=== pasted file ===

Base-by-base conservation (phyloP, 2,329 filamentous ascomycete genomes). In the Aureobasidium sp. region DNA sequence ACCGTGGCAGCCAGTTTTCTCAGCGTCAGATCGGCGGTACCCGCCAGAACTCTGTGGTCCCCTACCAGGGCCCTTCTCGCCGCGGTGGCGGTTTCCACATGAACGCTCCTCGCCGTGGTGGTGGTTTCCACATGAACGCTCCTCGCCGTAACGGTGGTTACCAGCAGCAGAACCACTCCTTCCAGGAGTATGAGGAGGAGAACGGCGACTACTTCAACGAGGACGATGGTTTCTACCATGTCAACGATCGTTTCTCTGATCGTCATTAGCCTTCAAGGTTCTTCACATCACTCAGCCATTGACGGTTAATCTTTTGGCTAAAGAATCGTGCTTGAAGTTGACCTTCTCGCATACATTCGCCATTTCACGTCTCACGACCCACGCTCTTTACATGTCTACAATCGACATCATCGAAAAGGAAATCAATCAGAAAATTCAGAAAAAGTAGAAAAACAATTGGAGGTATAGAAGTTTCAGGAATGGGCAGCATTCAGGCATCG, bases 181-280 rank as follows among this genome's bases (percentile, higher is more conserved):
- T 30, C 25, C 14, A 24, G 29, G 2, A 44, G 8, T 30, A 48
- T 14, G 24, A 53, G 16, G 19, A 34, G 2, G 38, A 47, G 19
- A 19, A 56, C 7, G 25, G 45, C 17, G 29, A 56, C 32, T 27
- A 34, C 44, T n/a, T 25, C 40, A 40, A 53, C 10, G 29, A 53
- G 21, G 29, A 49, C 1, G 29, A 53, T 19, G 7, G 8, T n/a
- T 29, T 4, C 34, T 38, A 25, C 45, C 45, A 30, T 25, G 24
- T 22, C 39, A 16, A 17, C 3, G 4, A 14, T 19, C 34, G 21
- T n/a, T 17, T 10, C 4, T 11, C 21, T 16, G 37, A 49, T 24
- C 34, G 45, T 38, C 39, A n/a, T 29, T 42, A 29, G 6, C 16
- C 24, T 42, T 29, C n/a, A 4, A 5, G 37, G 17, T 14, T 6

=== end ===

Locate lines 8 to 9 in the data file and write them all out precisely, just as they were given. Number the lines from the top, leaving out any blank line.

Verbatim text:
- T 22, C 39, A 16, A 17, C 3, G 4, A 14, T 19, C 34, G 21
- T n/a, T 17, T 10, C 4, T 11, C 21, T 16, G 37, A 49, T 24